- Then orange to explain each component, often with an attached example”.

Joseph then explains:

“Once you've distilled the law into this, you can read the chart in reverse order (i.e. orange --> white --> blue) to see if it makes sense. And most importantly, keep referring to your chart in the course of your studies. Repetition helps to further commit to memory.”

Joseph’s method is simple yet effective. It is easy to learn, easy to apply, but has strong methodology behind it. It is highly transferrable. Because the main objective of this method is achieving understanding, it begins on a steady foundation. Too many students, in my experience, try to learn/memorise without understanding. Joseph’s technique puts understanding and comprehension at the forefront. This means remembering is much easier, as it builds upon the foundation of the understanding.

David Kemeny, one of my best ever advocacy students said:

“I found the best thing I could do for the heavy knowledge subjects was to find a few study buddies and teach each other parts of the syllabus. If I can explain something to someone else, I find the knowledge sticks more reliably.”

His advice struck a chord with past BPTC students, who added the following brilliant and constructive advice:

Matthew Rees made a very helpful suggestion, which I’m sure the Library or School office can help with…. Get a room!

“And book a room with a whiteboard (such as the one in City's Gray's Inn library) to go through past paper questions with others.”

Dana Munnings agreed with this advice. She said:

“This is the best piece of advice ever. I would learn topic by topic, write them down, call family members abroad and tell them about each topic. They got tired and didn't know what the dickens I was talking about, but it's like talking gossip, make it juicy and it sticks. Another thing I did was record myself explaining it and play it back on the tube, on the way to class, heading to dinner, everywhere. Even if you're not paying close attention, it stays in your subconscious mind.”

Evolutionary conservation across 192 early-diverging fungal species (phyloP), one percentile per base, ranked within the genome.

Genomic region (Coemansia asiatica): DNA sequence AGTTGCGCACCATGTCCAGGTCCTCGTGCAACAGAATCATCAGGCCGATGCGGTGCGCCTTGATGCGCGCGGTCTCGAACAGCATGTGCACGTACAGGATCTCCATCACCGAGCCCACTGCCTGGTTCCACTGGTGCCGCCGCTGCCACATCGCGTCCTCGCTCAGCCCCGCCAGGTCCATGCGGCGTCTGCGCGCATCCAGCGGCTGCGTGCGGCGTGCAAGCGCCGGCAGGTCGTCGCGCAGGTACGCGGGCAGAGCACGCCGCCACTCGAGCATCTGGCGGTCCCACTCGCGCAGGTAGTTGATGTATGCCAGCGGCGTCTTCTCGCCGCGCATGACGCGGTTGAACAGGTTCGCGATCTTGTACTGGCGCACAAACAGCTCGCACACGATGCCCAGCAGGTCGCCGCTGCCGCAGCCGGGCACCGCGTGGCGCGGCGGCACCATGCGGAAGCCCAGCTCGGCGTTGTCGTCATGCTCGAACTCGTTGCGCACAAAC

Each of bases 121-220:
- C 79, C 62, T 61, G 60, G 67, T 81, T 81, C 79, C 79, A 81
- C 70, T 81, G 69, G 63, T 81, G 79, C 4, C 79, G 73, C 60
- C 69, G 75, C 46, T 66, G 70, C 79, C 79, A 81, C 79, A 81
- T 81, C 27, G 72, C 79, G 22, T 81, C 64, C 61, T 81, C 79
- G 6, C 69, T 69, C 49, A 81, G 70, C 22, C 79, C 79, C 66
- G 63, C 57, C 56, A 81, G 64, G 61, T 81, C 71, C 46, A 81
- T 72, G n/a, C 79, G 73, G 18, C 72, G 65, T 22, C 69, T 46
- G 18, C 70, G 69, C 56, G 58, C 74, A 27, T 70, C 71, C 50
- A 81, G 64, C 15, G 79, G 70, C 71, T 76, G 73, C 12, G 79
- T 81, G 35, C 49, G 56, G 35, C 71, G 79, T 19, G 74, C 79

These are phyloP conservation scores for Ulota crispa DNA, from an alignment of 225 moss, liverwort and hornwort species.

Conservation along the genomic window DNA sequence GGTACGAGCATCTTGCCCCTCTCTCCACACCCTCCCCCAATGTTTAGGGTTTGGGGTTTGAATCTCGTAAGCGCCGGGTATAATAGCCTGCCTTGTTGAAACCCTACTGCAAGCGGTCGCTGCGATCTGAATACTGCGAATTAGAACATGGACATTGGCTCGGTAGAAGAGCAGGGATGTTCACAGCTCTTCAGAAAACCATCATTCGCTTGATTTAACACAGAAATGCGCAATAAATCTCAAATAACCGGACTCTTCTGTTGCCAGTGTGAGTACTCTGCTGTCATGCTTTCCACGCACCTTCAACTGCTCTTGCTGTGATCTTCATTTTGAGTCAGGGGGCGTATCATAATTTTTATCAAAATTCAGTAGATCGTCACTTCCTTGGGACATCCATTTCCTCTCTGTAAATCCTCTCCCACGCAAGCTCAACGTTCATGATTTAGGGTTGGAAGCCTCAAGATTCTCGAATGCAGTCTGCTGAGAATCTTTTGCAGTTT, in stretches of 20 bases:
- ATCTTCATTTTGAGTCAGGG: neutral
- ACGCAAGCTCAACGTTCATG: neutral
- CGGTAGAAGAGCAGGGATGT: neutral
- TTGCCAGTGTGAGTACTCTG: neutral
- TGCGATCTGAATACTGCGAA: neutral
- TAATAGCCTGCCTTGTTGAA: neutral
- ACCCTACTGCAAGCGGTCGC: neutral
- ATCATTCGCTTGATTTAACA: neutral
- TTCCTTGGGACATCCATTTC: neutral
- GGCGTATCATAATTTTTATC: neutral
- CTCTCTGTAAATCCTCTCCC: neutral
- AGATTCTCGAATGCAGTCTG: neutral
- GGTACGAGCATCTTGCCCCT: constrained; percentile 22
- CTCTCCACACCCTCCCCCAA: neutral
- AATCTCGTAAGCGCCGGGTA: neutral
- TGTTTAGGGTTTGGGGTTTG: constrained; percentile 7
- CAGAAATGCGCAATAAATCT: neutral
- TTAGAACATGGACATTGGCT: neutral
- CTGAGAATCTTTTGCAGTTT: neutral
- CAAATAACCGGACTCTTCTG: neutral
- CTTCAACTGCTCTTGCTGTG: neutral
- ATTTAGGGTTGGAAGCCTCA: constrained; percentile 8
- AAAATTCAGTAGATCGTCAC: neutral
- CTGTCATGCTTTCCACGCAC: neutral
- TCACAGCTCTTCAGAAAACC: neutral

Dana’s tip is extremely helpful because it recognises some people are communicators and/or use auditory memory. Too often we think learning is visual, when the reality is that it is linked to all of our senses.

Picking up on this advice, we have more sound advice from Travis:

Trying to teach someone else is the real test of understanding and a great way to check whether you have it, as well as developing it because it will likely involve expressing your understanding at different levels of detail and abstraction and that does make it stick. Completely agree.”

I will confess, but truest and completest understanding of civil litigation came as a result of teaching it in my first year at CLS. After that, I could understand what I’d had to constantly look up in practice.

Travis’ team-teaching tip was supported by David Kemeny, adding his second valuable tip:

“Yep, particularly if your study partners then stress-test your explanations by slightly tweaking the fact patterns.”

Laura Hollingbery added her superbly honest and highly realistic advice:

“I found myself getting really distracted and procrastinating during revision. I decided to mix things up so I bought myself a whiteboard from Rymans, some coloured markers and mounted it on the wall next to my desk. It was great for drawing diagrams, testing yourself quickly and provided a welcome break from the monotony of pen and paper note-taking.”

I agree with Laura that revision can be dull and boring and I applaud her advice on keeping it interesting. Laura went on to say:

“I think teaching someone is often the best way of checking you've learned something sufficiently. With some of the topics that I found harder to grasp, I either pretended to teach a non-existent class or found some poor but willing, non-legally minded family or friend to explain hearsay and the like to them, forcing them to ask questions on anything they didn't understand. Payment in coffee usually does the trick.”